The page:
In my role as an operational leader with oversight over nursing services, patient flow, critical care areas, and hemodialysis in an acute care setting, I was an expert leading various department and overseeing multiple units. I had experienced this role for multiple years and was an expert in the structure, process, and outcomes. I transferred to a new role as a professional development and education leader, and I started as a novice all over again. I was nervous, worried, stressed, and anxious that I would not meet up to the expectations of my leaders and team members. My team was more knowledgeable—the experts, and now they were reporting to an individual who was new to the role and a novice. I leaned on the team and was very transparent and honest that I was not the expert and if I don’t know the answers to their questions, I would explore further and respond back to them later.17

As a leader in a new role and starting back on the journey to becoming an expert, it is no different than an operational leader, in that the leader will grow and develop others by responding to individual team members needs through empowerment and alignment with individual, department, and organizational goals and priorities.18

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Strategies for Success

The transition from expert to novice clinician is highly stressful. Different strategies and personal reflections are important for the successful transition. The strategies must involve the team as well as the individual. The first step is to partner with the new clinical team and form effective communication and workflows. At the personal level, the clinician must reflect and identify the reason for deciding to transition into a new practice domain and determine the goals to be achieved to ensure safe and competent practice. Second, reflect on the strengths the novice clinician is bringing and the areas that will need to be improved upon. Practicing openness and transparency are critical at this stage. The novice clinician should identify a mentor within the new team.6 Keeping a diary is often helpful to reflect on new experiences that can assist the novice clinician to critically appraise and evaluate competence.19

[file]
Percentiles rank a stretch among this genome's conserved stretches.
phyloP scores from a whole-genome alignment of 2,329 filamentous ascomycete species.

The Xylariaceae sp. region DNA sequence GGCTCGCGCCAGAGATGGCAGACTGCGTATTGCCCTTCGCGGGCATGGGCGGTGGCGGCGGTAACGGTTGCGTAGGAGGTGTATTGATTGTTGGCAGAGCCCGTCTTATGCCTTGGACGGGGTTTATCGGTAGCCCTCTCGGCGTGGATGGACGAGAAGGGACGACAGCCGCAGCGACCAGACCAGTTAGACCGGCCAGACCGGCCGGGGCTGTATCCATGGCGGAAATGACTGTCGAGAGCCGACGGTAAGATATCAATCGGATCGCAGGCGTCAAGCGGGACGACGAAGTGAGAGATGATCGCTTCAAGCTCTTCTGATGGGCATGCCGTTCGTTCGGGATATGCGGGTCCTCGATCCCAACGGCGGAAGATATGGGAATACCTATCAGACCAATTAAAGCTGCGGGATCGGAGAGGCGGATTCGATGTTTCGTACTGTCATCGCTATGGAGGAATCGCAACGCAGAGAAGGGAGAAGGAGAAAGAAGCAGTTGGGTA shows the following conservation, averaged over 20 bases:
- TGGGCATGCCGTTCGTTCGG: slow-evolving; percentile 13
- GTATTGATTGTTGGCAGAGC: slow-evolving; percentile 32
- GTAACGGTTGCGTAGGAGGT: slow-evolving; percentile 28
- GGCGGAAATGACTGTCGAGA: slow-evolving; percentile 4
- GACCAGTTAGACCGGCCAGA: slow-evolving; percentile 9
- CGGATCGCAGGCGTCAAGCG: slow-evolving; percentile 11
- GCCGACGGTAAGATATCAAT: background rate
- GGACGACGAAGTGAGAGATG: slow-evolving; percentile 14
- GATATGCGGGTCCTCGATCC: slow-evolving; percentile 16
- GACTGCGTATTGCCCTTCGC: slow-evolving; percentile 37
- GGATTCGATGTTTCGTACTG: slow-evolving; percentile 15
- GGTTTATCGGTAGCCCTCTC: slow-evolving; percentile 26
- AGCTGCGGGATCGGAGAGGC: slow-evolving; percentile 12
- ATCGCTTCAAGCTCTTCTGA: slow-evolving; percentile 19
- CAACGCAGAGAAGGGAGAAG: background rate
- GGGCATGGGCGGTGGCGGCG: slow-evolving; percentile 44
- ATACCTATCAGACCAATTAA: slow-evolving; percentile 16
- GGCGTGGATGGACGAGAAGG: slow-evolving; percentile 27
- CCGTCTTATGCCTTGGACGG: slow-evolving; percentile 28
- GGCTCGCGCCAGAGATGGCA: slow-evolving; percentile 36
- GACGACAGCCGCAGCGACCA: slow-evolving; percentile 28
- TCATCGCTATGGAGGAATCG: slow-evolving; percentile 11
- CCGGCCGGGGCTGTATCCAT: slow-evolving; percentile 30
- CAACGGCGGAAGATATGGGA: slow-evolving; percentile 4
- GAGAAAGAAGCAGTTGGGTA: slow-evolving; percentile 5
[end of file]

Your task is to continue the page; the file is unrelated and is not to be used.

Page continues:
At the team level, applying the team work common rules and practices will help in making the transition successful and less challenging. Rehearsing civility, respect, fairness, caring for others and self, openness, clear communication, understanding, acceptance, encouragement, being approachable and available, self-plus-team reflection, and peer-to-peer feedback are strategies that need to be emphasized as the novice clinician joins the team.20 Use team-building activities and creativity that focus on learning about each other ways and encourage the team spirit and relationships. Working together on the above is an essential aspect to consider and ensure successful transitions.

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CONCLUSION

It is a distinctive experience to move from the expert to the novice. The expert-to-novice role arises during career advancement or when career change takes place. This process starts as the individual advances and must pick up the new skills on the job versus utilizing the academic knowledge and past experiences. For the clinician, it will mean acquiring new skills though additional certification and practicum to ensure safe and competent practice. Although challenging, the individual goes through certain stages that require time for adjustment. Specific approaches can be implemented by both the individual and team that can lead a successful transition and the new role fulfillment.

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References